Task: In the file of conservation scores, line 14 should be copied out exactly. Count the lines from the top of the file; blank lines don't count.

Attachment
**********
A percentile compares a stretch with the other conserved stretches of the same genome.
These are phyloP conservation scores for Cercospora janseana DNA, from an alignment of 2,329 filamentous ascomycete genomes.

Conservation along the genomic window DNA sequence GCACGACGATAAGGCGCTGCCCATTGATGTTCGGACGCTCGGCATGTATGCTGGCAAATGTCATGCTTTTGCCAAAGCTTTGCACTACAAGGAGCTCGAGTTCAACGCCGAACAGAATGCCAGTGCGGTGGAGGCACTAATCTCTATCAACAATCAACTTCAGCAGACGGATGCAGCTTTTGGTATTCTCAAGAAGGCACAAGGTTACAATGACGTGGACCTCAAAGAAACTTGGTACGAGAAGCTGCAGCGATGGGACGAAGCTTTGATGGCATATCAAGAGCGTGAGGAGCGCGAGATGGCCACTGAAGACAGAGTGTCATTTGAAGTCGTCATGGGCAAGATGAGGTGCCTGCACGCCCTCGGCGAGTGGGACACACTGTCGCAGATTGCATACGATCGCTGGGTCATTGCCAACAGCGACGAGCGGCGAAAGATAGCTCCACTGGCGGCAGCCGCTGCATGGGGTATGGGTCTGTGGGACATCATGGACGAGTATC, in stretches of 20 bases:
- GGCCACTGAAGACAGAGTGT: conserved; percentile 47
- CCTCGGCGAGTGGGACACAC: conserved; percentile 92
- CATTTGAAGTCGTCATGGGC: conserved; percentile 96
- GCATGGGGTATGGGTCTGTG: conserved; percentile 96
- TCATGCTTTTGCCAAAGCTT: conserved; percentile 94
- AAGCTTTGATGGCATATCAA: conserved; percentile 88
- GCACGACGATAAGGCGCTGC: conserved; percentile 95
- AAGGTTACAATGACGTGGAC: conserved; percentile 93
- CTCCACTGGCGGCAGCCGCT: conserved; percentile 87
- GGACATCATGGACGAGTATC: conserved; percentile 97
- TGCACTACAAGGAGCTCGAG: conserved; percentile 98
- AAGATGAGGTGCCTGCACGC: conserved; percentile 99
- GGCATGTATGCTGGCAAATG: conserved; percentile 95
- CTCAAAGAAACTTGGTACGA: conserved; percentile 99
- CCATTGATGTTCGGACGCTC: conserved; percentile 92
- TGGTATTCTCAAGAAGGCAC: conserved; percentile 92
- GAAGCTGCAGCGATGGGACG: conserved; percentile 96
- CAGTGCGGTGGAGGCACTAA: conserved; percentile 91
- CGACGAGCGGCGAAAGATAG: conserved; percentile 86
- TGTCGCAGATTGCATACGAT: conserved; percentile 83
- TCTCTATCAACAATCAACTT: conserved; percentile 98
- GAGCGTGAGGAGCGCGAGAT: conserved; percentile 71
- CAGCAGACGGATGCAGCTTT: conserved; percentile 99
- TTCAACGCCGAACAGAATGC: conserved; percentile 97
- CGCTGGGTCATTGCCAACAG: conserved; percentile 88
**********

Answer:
- TGCACTACAAGGAGCTCGAG: conserved; percentile 98